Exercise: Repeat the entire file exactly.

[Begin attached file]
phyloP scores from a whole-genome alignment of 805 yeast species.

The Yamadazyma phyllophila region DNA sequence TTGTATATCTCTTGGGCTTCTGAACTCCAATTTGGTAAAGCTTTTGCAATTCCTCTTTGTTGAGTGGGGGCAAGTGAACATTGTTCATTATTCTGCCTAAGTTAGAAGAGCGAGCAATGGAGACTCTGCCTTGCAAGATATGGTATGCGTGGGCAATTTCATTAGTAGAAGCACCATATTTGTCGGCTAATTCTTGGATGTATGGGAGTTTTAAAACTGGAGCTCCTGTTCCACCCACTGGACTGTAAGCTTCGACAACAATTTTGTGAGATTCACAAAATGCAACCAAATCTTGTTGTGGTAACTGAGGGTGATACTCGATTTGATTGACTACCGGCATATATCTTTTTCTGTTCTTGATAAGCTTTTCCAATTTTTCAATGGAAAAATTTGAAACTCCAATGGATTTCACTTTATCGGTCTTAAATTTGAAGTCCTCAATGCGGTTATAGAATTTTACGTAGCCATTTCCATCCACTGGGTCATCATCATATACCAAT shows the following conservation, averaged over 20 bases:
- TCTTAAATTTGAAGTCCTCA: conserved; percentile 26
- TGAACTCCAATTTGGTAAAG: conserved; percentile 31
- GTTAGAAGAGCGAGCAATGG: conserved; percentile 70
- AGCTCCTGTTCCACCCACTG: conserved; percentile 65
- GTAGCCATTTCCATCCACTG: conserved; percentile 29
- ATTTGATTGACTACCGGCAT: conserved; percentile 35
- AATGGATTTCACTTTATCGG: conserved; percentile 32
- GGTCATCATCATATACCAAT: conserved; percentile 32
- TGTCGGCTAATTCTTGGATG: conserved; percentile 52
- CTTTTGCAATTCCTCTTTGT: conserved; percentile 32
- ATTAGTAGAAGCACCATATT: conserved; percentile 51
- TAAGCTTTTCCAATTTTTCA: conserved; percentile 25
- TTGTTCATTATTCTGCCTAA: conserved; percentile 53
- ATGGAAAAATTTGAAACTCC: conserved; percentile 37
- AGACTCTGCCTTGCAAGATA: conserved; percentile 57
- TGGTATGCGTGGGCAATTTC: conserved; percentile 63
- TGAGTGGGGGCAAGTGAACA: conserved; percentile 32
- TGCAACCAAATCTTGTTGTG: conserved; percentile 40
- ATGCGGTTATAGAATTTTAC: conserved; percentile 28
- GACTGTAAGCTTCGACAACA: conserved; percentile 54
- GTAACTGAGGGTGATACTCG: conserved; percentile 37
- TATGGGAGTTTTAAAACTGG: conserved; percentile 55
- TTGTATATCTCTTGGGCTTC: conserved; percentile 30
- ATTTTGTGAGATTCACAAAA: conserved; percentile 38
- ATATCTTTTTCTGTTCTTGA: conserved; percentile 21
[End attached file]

phyloP scores from a whole-genome alignment of 805 yeast species.

The Yamadazyma phyllophila region DNA sequence TTGTATATCTCTTGGGCTTCTGAACTCCAATTTGGTAAAGCTTTTGCAATTCCTCTTTGTTGAGTGGGGGCAAGTGAACATTGTTCATTATTCTGCCTAAGTTAGAAGAGCGAGCAATGGAGACTCTGCCTTGCAAGATATGGTATGCGTGGGCAATTTCATTAGTAGAAGCACCATATTTGTCGGCTAATTCTTGGATGTATGGGAGTTTTAAAACTGGAGCTCCTGTTCCACCCACTGGACTGTAAGCTTCGACAACAATTTTGTGAGATTCACAAAATGCAACCAAATCTTGTTGTGGTAACTGAGGGTGATACTCGATTTGATTGACTACCGGCATATATCTTTTTCTGTTCTTGATAAGCTTTTCCAATTTTTCAATGGAAAAATTTGAAACTCCAATGGATTTCACTTTATCGGTCTTAAATTTGAAGTCCTCAATGCGGTTATAGAATTTTACGTAGCCATTTCCATCCACTGGGTCATCATCATATACCAAT shows the following conservation, averaged over 20 bases:
- TCTTAAATTTGAAGTCCTCA: conserved; percentile 26
- TGAACTCCAATTTGGTAAAG: conserved; percentile 31
- GTTAGAAGAGCGAGCAATGG: conserved; percentile 70
- AGCTCCTGTTCCACCCACTG: conserved; percentile 65
- GTAGCCATTTCCATCCACTG: conserved; percentile 29
- ATTTGATTGACTACCGGCAT: conserved; percentile 35
- AATGGATTTCACTTTATCGG: conserved; percentile 32
- GGTCATCATCATATACCAAT: conserved; percentile 32
- TGTCGGCTAATTCTTGGATG: conserved; percentile 52
- CTTTTGCAATTCCTCTTTGT: conserved; percentile 32
- ATTAGTAGAAGCACCATATT: conserved; percentile 51
- TAAGCTTTTCCAATTTTTCA: conserved; percentile 25
- TTGTTCATTATTCTGCCTAA: conserved; percentile 53
- ATGGAAAAATTTGAAACTCC: conserved; percentile 37
- AGACTCTGCCTTGCAAGATA: conserved; percentile 57
- TGGTATGCGTGGGCAATTTC: conserved; percentile 63
- TGAGTGGGGGCAAGTGAACA: conserved; percentile 32
- TGCAACCAAATCTTGTTGTG: conserved; percentile 40
- ATGCGGTTATAGAATTTTAC: conserved; percentile 28
- GACTGTAAGCTTCGACAACA: conserved; percentile 54
- GTAACTGAGGGTGATACTCG: conserved; percentile 37
- TATGGGAGTTTTAAAACTGG: conserved; percentile 55
- TTGTATATCTCTTGGGCTTC: conserved; percentile 30
- ATTTTGTGAGATTCACAAAA: conserved; percentile 38
- ATATCTTTTTCTGTTCTTGA: conserved; percentile 21